SIMPLE SWAPS: SALT

Sodium chloride (NaCl) is the chemical formula for salt. In regards to the diet it is the sodium component of salt that can cause high blood pressure. 

In the UK it is advised that adults do not consume more than 6g of salt or 2.4g of sodium a day. This equates to approximately 1 teaspoon of salt. Food labels may report salt or sodium and therefore it is important to convert correctly. To convert sodium to salt you need to multiply the figure by 2.5g, 1g of sodium per 100g = 2.5g salt per 100g. 

 

Salt can be used as a preservative, to prolong the shelf life of products and sometimes to enhance the flavour. It is important when shopping to recognise what is a high salt food. 

The following can be used as a guideline;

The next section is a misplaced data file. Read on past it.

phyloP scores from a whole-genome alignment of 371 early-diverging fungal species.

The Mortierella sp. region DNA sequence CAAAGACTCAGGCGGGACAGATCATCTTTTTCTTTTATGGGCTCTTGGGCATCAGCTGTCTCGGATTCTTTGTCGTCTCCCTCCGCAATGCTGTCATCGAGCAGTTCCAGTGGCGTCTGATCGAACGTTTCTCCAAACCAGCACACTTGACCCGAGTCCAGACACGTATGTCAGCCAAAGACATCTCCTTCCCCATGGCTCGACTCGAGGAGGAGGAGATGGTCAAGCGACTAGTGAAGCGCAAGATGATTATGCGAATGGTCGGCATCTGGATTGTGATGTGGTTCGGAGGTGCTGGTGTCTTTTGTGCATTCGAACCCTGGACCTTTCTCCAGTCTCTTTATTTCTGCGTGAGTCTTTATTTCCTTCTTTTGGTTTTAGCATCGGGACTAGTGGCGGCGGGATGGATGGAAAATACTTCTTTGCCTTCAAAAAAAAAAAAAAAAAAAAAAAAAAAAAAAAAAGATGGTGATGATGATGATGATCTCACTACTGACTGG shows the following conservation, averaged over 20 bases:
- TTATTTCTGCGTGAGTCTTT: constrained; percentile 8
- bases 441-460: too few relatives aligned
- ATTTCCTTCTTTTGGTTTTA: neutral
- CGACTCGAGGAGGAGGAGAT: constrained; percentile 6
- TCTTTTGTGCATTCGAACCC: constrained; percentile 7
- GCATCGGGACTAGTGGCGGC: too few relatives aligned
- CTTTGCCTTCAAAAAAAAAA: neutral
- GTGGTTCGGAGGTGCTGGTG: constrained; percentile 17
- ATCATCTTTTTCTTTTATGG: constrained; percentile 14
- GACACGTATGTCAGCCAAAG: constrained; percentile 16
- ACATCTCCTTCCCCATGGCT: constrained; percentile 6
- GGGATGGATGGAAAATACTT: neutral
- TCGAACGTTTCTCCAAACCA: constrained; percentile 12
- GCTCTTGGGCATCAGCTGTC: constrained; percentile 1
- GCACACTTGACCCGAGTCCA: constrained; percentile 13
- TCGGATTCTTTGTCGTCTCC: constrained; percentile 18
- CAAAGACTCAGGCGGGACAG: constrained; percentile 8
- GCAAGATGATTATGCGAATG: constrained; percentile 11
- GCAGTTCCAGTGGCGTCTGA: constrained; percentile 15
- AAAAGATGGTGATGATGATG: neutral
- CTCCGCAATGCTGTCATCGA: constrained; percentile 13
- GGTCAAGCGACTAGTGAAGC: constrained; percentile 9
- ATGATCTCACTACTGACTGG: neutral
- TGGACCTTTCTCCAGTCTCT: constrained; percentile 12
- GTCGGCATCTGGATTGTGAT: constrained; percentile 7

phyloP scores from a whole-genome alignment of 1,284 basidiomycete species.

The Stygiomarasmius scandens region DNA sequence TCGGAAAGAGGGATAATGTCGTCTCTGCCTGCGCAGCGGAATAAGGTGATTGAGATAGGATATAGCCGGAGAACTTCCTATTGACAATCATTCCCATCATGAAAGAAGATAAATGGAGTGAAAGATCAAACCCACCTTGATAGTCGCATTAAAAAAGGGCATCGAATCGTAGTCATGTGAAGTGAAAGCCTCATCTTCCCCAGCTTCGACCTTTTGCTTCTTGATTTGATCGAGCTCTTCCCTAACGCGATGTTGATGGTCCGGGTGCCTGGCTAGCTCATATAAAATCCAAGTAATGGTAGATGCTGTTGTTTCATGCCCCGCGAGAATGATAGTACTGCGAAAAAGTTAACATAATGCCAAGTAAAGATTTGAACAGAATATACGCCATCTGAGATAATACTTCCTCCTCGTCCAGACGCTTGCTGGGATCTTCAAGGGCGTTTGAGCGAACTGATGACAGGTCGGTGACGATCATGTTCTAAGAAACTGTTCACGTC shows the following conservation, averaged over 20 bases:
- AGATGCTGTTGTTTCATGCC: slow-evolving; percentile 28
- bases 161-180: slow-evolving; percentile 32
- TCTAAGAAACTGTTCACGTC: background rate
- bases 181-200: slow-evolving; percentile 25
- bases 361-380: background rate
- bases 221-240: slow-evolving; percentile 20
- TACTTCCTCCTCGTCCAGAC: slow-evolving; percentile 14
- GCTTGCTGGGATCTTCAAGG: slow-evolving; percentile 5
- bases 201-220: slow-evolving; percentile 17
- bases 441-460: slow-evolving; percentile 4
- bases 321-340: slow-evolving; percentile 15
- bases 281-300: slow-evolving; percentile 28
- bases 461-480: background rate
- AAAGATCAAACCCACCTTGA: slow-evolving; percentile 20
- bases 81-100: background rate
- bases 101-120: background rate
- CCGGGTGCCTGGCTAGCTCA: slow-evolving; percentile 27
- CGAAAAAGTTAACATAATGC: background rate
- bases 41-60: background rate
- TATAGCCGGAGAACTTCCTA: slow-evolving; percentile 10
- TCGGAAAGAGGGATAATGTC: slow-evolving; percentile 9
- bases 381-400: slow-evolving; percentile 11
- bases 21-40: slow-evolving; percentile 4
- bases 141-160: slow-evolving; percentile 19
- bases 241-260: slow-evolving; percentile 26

Amount of salt & sodium per 100g/100ml 

 

Green

Amber

Red

Salt

≤0.3g

>0.3g to ≤1.5g

>1.5g

Sodium

≤0.12g

>0.12g to ≤0.6g

>0.6g

 

Foods naturally high in sodium include, smoked, cured and canned fish, meats such as bacon, ham, sausages and anchovies, canned foods such as pastas and beans, salted nuts and snacks such as crisps. Ready meals and processed foods are also high in sodium. 

Below I have outlined low sodium/salt options for some common household items. 

 

Product

Salt content

Low Salt option 

Baked Beans

0.6g/100g

0.39g/100g

Instant Gravy

0.94g/100ml

0.68g/100ml

Tomato Ketchup

1.8g/100g

0.05g/100g

Butter

1.5g/100g

0.1g/100g

Soy Sauce

16.5g/100ml

9.1g/100ml

 

Be mindful of your salt/sodium intake by consuming unsalted or reduced salt/sodium products. Choose fresh ingredients where possible and avoid highly processed foods. Avoid adding salt while cooking, use other ingredients such as dry spices and fresh herbs to flavour your food.

Jonple
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